The local organizing group for the Republican National Convention is almost large enough to call a committee. In recent weeks, the group, led by CEO John Lassiter, has hired five people and, by the time the convention gets here in 2020, will have a staff of 25 to 30 people.

New hires include Towers Mingledorff as chief operating officer, Scott Syfert as general counsel and Kim Bowman as controller. Ashley Simmons, a former spokesperson for the city of Charlotte now with Moore & Van Allen, is interim communications director and Andrea Mathis is executive administrator. 

Mingledorff brings both public- and private-sector experience, most recently with software company SAS in Washington, D.C. Prior to that, he was part of the Washington office of U.S. Sen. Thom Tillis (R-North Carolina) and spent time on the legislative staff at the General Assembly in Raleigh. Syfert, a local attorney, is the son of former city manager Pam Syfert.

On Monday, Lassiter and Mingledorff spoke to CBJin a conference room at Moore & Van Allen’s uptown offices. Mingledorff said he is concentrating on working to complete contracts for 17,000 hotel rooms and assemble a venue guide for the 3,200 caucuses, parties, meetings and other events that will occur around the convention. Earlier this month, the RNC disclosed the dates for the convention: Aug. 24-27, 2020.

Lassiter and Mingledorff said much of their committee’s work will be in tandem with the Republican National Committee’s convention staff, which will begin moving here and ramping up at the end of this year. At peak employment, the RNC organizers in Charlotte will number 200.

In the near term, Lassiter said the local host committee will add two or three more people. The next hires include a local director of finance and a director of engagement who will focus on legacy projects that will live on and benefit the area after the convention.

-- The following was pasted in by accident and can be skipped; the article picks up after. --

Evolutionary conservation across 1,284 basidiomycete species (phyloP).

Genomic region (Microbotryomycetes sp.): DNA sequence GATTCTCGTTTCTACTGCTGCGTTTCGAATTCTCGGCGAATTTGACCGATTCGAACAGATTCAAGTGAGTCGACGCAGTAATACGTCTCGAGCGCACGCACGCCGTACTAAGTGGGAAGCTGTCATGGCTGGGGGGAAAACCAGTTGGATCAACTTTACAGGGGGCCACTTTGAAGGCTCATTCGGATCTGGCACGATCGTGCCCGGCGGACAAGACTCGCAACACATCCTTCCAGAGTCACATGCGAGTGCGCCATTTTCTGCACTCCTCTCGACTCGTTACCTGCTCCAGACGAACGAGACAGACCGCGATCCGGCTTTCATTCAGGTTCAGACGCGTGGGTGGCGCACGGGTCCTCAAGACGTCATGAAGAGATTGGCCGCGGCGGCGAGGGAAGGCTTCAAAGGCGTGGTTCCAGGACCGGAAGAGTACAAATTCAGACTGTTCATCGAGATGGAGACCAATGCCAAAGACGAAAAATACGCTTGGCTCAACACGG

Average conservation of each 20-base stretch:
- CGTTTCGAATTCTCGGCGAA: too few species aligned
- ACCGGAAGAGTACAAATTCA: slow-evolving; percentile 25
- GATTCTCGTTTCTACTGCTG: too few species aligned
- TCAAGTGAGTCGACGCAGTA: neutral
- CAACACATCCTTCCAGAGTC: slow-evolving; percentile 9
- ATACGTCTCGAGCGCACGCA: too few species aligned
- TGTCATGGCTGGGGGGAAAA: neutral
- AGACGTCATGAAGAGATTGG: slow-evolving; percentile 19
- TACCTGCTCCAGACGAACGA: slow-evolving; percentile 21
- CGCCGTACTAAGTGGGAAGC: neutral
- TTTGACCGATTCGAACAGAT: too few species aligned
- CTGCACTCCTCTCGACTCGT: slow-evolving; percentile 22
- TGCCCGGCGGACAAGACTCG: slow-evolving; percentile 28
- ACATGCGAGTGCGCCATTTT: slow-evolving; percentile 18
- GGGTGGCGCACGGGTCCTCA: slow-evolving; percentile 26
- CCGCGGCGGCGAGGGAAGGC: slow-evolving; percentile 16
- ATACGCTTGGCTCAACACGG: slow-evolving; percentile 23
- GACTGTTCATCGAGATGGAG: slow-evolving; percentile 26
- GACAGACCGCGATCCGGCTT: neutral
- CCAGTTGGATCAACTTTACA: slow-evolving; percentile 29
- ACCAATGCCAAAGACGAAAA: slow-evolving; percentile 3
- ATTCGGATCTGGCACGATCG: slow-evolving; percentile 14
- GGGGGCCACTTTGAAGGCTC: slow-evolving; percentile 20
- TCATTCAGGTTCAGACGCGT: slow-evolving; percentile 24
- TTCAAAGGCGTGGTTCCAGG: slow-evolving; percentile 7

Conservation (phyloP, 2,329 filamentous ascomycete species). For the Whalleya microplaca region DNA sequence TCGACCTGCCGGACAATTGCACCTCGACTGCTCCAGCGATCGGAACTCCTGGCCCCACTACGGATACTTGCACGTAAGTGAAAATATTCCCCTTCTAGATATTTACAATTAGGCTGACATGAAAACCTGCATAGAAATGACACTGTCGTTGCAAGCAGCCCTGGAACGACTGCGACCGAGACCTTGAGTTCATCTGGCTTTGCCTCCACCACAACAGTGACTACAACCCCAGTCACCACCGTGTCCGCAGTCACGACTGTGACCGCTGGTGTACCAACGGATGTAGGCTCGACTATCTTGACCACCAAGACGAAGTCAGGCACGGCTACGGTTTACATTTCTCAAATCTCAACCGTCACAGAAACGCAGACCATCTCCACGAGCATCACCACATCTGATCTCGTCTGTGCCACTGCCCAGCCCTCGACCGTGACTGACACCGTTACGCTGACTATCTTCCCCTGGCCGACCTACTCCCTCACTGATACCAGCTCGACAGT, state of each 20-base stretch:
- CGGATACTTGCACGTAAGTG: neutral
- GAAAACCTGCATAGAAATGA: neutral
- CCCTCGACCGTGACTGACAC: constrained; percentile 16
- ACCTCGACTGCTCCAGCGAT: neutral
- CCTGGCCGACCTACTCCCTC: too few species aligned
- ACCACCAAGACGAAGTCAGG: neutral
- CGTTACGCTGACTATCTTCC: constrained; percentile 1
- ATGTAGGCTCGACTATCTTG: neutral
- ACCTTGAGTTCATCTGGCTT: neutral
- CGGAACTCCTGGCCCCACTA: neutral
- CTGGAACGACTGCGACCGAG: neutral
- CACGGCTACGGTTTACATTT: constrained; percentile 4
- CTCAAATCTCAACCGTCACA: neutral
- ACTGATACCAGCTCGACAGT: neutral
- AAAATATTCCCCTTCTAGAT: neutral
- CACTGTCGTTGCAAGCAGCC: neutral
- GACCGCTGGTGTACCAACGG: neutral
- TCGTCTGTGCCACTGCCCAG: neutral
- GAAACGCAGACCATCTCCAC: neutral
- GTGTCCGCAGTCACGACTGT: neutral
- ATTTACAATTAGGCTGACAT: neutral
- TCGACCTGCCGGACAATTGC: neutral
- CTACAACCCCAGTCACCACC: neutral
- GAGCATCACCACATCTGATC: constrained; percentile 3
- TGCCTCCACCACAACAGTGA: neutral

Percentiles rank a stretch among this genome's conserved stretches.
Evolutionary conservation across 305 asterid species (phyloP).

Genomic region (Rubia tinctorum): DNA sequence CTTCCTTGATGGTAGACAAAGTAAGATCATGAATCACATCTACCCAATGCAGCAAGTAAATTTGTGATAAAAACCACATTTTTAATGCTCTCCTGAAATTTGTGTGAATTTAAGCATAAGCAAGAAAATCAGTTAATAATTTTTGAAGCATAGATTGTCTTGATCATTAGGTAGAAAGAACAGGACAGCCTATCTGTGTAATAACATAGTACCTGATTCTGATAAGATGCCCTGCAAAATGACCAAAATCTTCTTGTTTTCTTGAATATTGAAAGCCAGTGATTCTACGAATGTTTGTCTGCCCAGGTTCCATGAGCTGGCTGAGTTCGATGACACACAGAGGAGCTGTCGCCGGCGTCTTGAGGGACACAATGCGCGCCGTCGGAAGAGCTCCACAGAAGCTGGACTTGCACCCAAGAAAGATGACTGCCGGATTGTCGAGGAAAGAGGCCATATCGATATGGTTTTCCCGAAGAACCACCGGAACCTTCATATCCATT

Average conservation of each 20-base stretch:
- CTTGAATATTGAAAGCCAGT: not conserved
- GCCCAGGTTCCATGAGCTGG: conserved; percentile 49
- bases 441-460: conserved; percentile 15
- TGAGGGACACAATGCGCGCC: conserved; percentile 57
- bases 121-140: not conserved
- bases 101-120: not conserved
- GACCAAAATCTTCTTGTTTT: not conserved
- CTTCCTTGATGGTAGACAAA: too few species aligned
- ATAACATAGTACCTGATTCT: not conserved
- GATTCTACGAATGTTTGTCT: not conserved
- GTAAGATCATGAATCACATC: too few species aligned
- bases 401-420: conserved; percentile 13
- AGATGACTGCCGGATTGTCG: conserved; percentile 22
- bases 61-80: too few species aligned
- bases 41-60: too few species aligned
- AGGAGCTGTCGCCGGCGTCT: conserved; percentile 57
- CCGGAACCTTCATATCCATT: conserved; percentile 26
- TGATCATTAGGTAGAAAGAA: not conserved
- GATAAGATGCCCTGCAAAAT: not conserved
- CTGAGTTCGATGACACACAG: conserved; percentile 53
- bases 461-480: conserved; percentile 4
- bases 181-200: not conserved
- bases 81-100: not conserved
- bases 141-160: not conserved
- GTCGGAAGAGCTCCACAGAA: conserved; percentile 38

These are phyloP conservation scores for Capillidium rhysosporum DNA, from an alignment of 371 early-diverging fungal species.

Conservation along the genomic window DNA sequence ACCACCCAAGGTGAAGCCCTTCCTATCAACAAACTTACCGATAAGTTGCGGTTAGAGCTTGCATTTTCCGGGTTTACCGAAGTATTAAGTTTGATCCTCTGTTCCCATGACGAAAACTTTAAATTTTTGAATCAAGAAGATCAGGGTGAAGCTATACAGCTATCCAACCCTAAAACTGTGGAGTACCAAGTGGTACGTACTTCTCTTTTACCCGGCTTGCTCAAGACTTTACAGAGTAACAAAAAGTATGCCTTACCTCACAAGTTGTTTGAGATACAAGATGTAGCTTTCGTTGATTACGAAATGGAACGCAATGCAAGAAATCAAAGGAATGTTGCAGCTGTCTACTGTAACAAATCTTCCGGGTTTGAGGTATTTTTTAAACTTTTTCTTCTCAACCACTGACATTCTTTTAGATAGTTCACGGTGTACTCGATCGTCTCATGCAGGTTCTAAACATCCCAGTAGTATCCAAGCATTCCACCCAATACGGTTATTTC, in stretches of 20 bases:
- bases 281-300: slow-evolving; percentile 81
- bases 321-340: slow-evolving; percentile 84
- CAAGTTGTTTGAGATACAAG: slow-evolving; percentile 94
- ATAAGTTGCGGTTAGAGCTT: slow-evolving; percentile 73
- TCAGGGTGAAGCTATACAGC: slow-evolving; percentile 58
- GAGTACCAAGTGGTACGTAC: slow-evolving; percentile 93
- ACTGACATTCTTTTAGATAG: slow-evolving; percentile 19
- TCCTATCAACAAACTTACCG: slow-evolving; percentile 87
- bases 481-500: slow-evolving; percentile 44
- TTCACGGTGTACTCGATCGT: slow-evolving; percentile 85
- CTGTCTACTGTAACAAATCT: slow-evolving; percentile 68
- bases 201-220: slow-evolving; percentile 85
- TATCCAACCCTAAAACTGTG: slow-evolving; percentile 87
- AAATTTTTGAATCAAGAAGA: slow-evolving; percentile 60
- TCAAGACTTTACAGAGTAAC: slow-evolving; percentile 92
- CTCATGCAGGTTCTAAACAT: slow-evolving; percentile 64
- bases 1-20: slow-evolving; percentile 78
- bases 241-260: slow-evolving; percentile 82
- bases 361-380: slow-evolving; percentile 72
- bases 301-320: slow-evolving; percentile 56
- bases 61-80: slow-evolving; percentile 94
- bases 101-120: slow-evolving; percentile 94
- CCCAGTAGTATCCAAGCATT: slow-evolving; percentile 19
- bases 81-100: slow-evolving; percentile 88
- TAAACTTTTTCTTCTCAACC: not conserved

“The idea is to add people as we need them,” he said. “And not grow too fast, not get ahead of our cash flow and not have people sitting around without things to focus on.”

The local committee, known as Charlotte 2020, is charged with raising $70 million to cover operating expenses, including $27.6 million for staging and other changes at Spectrum Center, the main convention site.

National and local Republican representatives said this month that fund-raising is on pace. According to bid documents, the GOP, through Lassiter’s local host committee, committed to raise $21.5 million by the end of this year.

Mingledorff assisted with the city’s convention bid at the suggestion of Sen. Tillis. Soon after Charlotte landed the RNC, Lassiter offered him a job as chief operating officer.

All of the hotel rooms for the convention are within an 11-mile radius of uptown, the organizers said Monday. Two properties scheduled to be finished early in 2020 — a 270-room InterContinental Hotel and the 254-room Grand Bohemian Hotel Charlotte, both being built uptown — will be used if they’re ready in time. Lassiter said organizers have options if those hotels are unavailable, but said their proximity to the NBA arena and the convention center as well as upscale reputations make them a good fit for convention-goers.

Charlotte hosted the Democratic National Convention in 2012. Since then, Lassiter noted, about 5,000 hotel rooms have been added. In March, the $1.2 billion, 9-mile light-rail line known as the Blue Line Extension opened. It connects uptown with UNC Charlotte, providing an easy shuttle connection for delegates and other visitors who can stay at hotels located near Charlotte Motor Speedway and Concord Mills and then take the train directly to the arena without having to fight traffic or find parking.

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Charlotte to bid for ACC baseball tournament

The Charlotte Knights hope to stave off International League rivals Durham and Louisville — not on the field, but for the Atlantic Coast Conference baseball tournament. Dan Rajkowski, Knights chief operating officer, told CBJ the Triple-A minor league team intends to bid to host the tournament beginning with the 2020 season.

Representatives from the ACC and the International League confirmed anticipated bids from all three teams. Durham landed a four-year contract to host the tournament in 2015, an agreement extended by one year, through 2019, because the conference relocated the event in 2017 due to a state law preventing anti-discrimination protection for LGBT people. After the state repealed the law, the tournament returned.

The year it left Durham, Louisville was the ACC baseball tournament’s home.

In Durham, it generated close to $10 million for the local economy this year, according to The News & Observer in Raleigh. The ACC has its headquarters in Greensboro and five of the 15 member schools are in the Carolinas (four in North Carolina and one in South Carolina).

Twelve of the 15 schools play in the weeklong tournament, with two not qualifying. Syracuse does not have a baseball team.

“We’re interested,” Rajkowski said of potentially hosting the tournament. “You get the right teams, it’s a grand slam.”